I don’t want to play a mug’s game and try to guess an artist’s intention, but neither can I imagine that a movie-mad director like Luhrmann would miss this resemblance, or that he would ignore the opportunity, after Gatsby’s spanking new historic mansion has become echoing and deserted, to evoke memories of Kane’s Xanadu. Just as the audience, if halfway alert, can be counted on to think of events that exist outside the novel but are relevant to it—the stock-market crash that ended Fitzgerald’s Jazz Age, for example, or the popping of one of our recent financial bubbles—so too does Luhrmann superimpose passing hints of Welles and Kane onto the story of Jay Gatsby.

This is merely to say the obvious: that Luhrmann’s Great Gatsby is rooted in 1920s America but not limited to it, even in the casting. (Witness the decision to turn the ugly Jewish stereotype of Wolfsheim into a magnificent figure capable of being played by India’s great film star Amitabh Bachchan.) The film diverges from Fitzgerald on its way toward becoming something more general: a new version of the myth of the brilliant young man who comes out of nowhere burning for success, makes a spectacular commotion, and then fades into the twilight of just a few people’s memories.

The story of the rise, when Luhrmann comes to retell it, takes the form of a kind of movie, projected in the night sky over the bay. The story of the fall, scratched out in a sanitarium by an exhausted survivor, takes the form of writing, which materializes in front of the images like a veil, or a barrier. For Luhrmann, it’s not enough that Fitzgerald’s words should tumble off the lips of the characters or murmur in voiceover, as they do with remarkable profusion and accuracy. He wants them to be a physical presence, as if the truth of The Great Gatsby lived somewhere between the verbal artifacts left to us in the present and an immaterial vision that someone dreamed in the past.

The image from the book that Luhrmann seizes on to summarize this longing is of Gatsby standing at night at the water’s edge, holding out his hand as if he could reach across the bay and touch the green light that hangs at the end of the Buchanans’ dock. When you think about this image, Luhrmann’s decision to film in 3-D, which at first seems so frivolous, makes perfect sense. He had no better way to open up for you the distance that can’t be bridged, or to make the glittering fantasy look as if it ought to be attainable.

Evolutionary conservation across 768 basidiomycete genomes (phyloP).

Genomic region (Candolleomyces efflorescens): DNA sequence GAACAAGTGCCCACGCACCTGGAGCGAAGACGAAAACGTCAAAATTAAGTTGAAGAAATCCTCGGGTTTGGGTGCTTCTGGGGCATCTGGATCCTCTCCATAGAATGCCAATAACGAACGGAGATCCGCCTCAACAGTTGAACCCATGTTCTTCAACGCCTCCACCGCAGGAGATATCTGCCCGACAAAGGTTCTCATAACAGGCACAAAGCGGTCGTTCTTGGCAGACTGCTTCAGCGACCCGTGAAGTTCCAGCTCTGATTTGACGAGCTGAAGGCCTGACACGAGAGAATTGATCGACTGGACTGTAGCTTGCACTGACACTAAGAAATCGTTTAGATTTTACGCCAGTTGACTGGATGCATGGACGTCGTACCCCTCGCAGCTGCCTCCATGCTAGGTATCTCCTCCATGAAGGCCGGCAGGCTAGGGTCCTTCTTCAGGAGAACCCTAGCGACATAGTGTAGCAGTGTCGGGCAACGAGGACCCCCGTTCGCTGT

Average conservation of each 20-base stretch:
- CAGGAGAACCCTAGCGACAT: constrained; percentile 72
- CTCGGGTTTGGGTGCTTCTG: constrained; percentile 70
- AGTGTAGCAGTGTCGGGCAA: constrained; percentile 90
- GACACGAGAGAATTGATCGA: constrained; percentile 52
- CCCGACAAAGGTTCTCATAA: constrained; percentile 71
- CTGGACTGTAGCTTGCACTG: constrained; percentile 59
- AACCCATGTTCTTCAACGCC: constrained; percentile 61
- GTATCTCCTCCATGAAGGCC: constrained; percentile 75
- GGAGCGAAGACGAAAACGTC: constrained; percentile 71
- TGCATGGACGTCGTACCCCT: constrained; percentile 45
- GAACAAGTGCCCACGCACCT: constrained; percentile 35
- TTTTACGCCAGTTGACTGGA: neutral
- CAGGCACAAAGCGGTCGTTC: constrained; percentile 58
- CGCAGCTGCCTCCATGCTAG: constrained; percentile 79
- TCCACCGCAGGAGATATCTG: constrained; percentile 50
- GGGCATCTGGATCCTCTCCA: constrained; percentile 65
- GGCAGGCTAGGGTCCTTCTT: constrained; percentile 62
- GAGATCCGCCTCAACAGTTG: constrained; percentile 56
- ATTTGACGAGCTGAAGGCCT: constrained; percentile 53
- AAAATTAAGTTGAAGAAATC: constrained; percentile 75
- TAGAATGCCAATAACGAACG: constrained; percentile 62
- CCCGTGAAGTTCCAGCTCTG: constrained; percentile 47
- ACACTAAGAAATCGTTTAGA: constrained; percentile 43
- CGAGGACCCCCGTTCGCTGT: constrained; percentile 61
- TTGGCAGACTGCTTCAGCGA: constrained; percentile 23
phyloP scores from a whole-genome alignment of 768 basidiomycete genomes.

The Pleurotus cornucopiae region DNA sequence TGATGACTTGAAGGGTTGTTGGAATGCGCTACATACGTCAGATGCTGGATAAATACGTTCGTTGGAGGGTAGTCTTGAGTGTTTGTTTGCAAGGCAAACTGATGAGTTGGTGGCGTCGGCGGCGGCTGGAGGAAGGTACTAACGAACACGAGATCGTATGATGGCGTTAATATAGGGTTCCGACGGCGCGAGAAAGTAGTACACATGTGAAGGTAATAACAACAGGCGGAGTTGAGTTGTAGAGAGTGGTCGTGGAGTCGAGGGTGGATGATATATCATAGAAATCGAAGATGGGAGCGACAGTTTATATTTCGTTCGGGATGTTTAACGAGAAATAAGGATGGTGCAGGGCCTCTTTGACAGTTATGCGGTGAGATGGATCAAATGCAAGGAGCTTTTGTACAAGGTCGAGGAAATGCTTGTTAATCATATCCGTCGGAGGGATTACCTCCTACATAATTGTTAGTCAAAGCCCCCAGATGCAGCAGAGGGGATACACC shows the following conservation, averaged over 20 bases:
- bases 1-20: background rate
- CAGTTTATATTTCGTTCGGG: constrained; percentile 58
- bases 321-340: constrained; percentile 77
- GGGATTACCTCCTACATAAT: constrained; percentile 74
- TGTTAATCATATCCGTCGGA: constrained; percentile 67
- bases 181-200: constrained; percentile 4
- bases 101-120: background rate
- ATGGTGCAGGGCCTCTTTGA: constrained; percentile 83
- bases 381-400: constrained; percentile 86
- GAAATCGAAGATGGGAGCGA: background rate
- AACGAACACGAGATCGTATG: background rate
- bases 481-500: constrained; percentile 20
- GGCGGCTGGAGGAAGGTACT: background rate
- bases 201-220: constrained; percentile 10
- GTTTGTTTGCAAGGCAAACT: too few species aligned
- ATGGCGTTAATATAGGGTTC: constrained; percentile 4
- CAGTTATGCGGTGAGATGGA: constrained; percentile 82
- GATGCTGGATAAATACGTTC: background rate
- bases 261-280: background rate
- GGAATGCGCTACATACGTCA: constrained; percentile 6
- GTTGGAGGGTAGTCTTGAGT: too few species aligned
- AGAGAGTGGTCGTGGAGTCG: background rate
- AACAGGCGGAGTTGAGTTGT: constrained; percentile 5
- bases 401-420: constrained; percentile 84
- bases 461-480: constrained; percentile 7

To be disillusioned, and still to feel drawn to the persistence of someone else’s impossible desire: that is the emotional paradox Luhrmann wants you to share with Nick at the end of The Great Gatsby. He might have brought you to this point with less fuss and bother had he trusted Fitzgerald and the actors a little more—too often, he uses Nick’s voiceover to explain an event or a line of dialogue that simply should have been played—but despite that fault, he gets you to your catharsis. The question, going back to Dr. Perkins’s sanitarium, is: What does it cure?

Only this: the unnecessary illusion that a person’s heart, or a literary text, or a period of the past, is out there waiting for us, as solid and accessible as a taxicab, so that we can enter it at our pleasure. I feel that a skepticism underlies Luhrmann’s lush and strenuous showmanship, a conviction that we have to make a big effort to acknowledge our ignorance, break down our complacency, and imagine a way toward one another’s inner lives—not into them, but toward—and also toward our history, and the artistic achievements that long ago were turned into monuments.